October 05, 2016 Everyday Medicine

Everyday Medicine: What are Vital Signs?

Everyday Medicine: What are Vital Signs?

Veterinary professionals examine a catEveryday medicine will be an intermittent series of blog posts highlighting tests, treatments and procedures commonly used at the AMC.  Some past examples of this type of blog post include “Spenser’s Recovery After Surgery” or “Five Reasons Veterinarians Love Fluid Therapy.”

Today’s blog post will tackle the topic of vital signs, a common term used by our Emergency and Critical Care Service.

Triage

When a patient checks into the AMC ER, a call for triage is made. The nurse or veterinarian assessing the patient will speak briefly with the client about the problem and collect the patient’s vital signs. The vital signs will be compared to normal and used to determine if the pet can be considered stable. This information is used to prioritize the patients waiting to be seen in the animal ER based on severity of their illness.

Vital Signs

Pulse, respiratory rate, temperature and blood pressure are considered vital signs.  A stable patient has normal vital signs. A normal pulse is easy to feel on the inside of the hind legs and should be regular with a rate around 100-120 beats per minute. Auscultation with a stethoscope may be used to help confirm an irregular heartbeat. Respiratory rate can easily be counted just by observation. A respiratory rate above 40 breaths per minute is abnormal. The third vital sign, body temperature, hovers around 100oF in dogs and cats but is not considered a fever until it reaches 102.5oF. In critically ill patients, a low body temperature may be just as serious as a high one. Technically, blood pressure is not a vital sign, but it is commonly measured in the animal ER, and like vital signs, if too low or too high, a patient can be considered unstable.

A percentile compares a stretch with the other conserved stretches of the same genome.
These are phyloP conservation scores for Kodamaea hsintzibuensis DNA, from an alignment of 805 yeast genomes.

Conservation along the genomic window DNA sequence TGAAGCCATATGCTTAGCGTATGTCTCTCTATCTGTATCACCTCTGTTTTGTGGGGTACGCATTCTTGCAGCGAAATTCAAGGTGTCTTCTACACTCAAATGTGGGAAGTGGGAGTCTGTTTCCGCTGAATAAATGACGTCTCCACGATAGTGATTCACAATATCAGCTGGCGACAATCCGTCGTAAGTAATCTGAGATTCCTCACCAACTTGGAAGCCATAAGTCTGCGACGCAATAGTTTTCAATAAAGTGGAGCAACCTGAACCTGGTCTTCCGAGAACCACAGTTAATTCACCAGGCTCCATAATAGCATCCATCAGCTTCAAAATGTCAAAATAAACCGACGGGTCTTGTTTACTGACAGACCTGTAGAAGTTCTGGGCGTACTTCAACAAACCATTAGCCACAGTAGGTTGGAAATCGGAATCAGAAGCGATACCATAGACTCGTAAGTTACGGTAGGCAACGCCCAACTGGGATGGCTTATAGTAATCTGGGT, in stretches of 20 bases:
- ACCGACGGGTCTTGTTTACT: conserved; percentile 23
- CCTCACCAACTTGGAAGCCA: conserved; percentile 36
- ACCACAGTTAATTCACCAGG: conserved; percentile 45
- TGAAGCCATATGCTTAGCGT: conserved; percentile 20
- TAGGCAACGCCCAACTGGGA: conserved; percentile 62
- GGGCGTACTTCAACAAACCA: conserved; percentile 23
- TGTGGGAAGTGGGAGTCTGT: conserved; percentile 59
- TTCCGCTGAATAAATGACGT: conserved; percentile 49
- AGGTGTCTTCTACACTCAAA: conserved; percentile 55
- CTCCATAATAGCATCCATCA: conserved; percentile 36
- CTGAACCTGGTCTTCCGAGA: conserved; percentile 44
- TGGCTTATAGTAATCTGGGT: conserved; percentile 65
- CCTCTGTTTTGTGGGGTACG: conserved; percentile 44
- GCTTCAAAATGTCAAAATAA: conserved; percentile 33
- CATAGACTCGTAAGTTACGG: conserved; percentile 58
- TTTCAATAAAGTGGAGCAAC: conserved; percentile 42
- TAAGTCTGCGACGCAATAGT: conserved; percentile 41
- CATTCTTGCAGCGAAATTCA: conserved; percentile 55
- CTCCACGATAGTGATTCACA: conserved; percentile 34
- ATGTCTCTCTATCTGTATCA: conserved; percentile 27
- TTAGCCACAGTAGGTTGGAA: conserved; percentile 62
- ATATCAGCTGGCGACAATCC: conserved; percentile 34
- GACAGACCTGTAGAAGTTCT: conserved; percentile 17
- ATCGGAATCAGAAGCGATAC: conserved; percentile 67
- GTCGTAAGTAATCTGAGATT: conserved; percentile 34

Follow-Up Testing and Treatment

The ER veterinarians may order follow-up tests if the vital signs are abnormal.  An irregular heartbeat will provoke an EKG. An elevated respiratory rate is further investigated by auscultation with a stethoscope and possibly a chest x-ray. To follow up on an elevated body temperature, a blood count is commonly submitted to the lab. Administration of intravenous fluids helps to bring blood pressure up or fever down.

Beyond Vital Signs

In the animal ER, other parameters are assessed to help determine if a patient is stable. Gums are checked for moistness and the skin rebound is observed. Dry gums and a slow skin rebound are signs of dehydration. Gum color is checked as an indicator of anemia and can be quickly monitored via a packed cell volume, or PCV, to determine the presence or absence of anemia. The patient’s level of consciousness is also assessed and even if the vital signs are normal, if a patient is unresponsive, they will be deemed unstable.

An experienced ER veterinarian can make an assessment of whether or not a patient is stable in just a few minutes. If your pet visits the animal ER and they are deemed stable, you might be unhappy because of the wait, but you should be relieved that your pet is stable and does not need to immediately whisked away for rapid intervention because of unstable vital signs.

Tags: AMC, amcny, animal medical center, animals, ann hohenhaus, cats, dogs, pets, veterinary, vitals,

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